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This Japanese clothing brand trolled Gucci and won

High-end fashion houses are in a constant battle to protect their brands from fakes and imposters. Sometimes it's direct forgery designed to resemble the real thing, and sometimes it's copycat brands that use similar branding to try to look like a big name. But now Gucci's come up against something a little different – and lost.

In an apparent parody of the Italian fashion house, an Osaka-based entrepreneur registered a trademark for the brand Cuggl. But not content with using a name that inverts the G and double C of Gucci and changes the I to an L, the company is producing T-shirts that show its registered logo partially obscured, making it look like the Gucci logo redacted using hot pink paint. Suffice it to say that this could be one for our roundup of logos that look ridiculously similar.

Gucci Cuggl logo on a T-shirt

A Gucci, sorry Cuggl, T-shirt (Image credit: Parodys / Nobuaki Kurokawa)

According to the Japanese law firm Marks IP (opens in new tab), Nobuaki Kurokawa applied for a trademark (opens in new tab) for CUGGL in October 2020. Gucci was a little slow to realise, but when it did, it lodged a complaint accusing Kurokawa of trademarking his CUGGL mark with “malicious intent to free-ride on the goodwill and reputation” of its brand. It argued that CUGGL was “identical with, or similar to, a trademark which is well known among consumers in Japan or abroad” and that the likeness could damage its own reputation and deceive shoppers since it was being used in a fashion context.

However, the Japan Patent Office has rejected the comparison between the Gucci and CUGGL marks, saying that it sees no resemblances “from visual, phonetic, and conceptual points of view". It found that there was a “low degree of similarity” between the logos, so consumers were not likely to confuse them. We're not sure whether they actually saw the logo in context though since the placing of the line of pink paint shown in the registered logo seems to cheekily move when applied in some of the clothes that Kurokawa produces.

And it turns out that Gucci isn't the only fashion brand that Kurokawa has parodied. He's also targetted Chanel by trademarking the brand GUANFI and subjecting the logo to the same treatment, and the site parodys.thebase.in (opens in new tab) also sells 'Balehengana' T-shirts that work in the same way, along with a range of parodies that modify target other brands' logos, for example replacing Puma's eponymous big cat with a bounding pug. The T-shirts sell at between $12 and $25, and we wouldn't be surprised if Gucci's legal action has led to a bump in sales. Now it just needs to do a pet collection like Gucci's.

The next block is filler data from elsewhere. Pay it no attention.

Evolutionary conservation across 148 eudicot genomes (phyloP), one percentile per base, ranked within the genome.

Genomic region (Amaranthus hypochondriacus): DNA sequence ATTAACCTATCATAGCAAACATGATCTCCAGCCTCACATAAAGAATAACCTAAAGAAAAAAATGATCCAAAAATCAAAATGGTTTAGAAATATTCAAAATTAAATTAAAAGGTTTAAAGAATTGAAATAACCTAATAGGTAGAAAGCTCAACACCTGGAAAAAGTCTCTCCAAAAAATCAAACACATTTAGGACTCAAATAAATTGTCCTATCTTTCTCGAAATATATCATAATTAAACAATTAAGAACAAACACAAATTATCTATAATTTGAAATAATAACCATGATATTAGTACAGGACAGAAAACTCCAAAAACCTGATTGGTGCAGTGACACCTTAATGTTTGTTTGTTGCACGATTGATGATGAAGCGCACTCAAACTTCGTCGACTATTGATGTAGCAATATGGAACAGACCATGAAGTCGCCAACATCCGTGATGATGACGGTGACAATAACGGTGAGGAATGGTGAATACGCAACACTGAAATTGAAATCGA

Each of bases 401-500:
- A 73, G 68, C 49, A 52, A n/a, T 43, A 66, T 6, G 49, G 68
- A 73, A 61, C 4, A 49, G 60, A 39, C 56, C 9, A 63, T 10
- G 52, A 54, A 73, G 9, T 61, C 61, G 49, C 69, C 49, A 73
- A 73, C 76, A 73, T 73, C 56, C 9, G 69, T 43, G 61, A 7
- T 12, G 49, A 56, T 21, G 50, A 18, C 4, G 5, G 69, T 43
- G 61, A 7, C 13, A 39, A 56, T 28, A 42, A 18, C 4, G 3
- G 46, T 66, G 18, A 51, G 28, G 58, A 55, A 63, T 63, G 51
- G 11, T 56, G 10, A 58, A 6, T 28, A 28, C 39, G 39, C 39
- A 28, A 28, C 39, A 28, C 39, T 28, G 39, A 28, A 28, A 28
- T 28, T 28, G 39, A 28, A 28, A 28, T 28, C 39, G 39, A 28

While Gucci, and probably other brands, won't be happy, a lot of people are enjoying a moment of schadenfreude. A tweet about the news shared by mathematician @halvarflake has racked up over 3K retweets and comments hailing Kurokawa as a 'genius'. "It’s kinda hilarious cus they’d be suing over the top 1/4 of some letters. Would never buy Gucci, but would probably buy CUGGL," one person wrote. "BIGGEST TROLL” another user wrote.

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Perhaps part of Gucci's problem when it took legal action over the case is the suggestion that logos are starting to look the same. It seems the JPO was unable to find a distinguishing feature that the CUGGL logo infringed. The case also raises questions about the line between trademark infringement and parody – and it makes us wonder what Starbucks thinks of the Russian Starbucks replacement's logo.

One user suggests on Twitter that the Gucci logo uses the font Granjon, based on Garamond, not a commission or exclusive to Gucci. "You can buy a license to use it for like $30 dollars," they say. To make your own fashion designs for even cheaper, see our guide to the best free fonts for designers, and make sure you have the best graphic design software.

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Joe is a regular freelance journalist and editor at Creative Bloq. He writes news and features, updates buying guides and keeps track of the best equipment for creatives, from monitors to accessories and office supplies. A writer and translator, he also works as a project manager at London and Buenos Aires-based design and branding agency Hermana Creatives, where he manages a team of designers, photographers and video editors who specialise in producing photography, video content, graphic design and collaterals for the hospitality sector. He enjoys photography, particularly nature photography, wellness and he dances Argentine tango.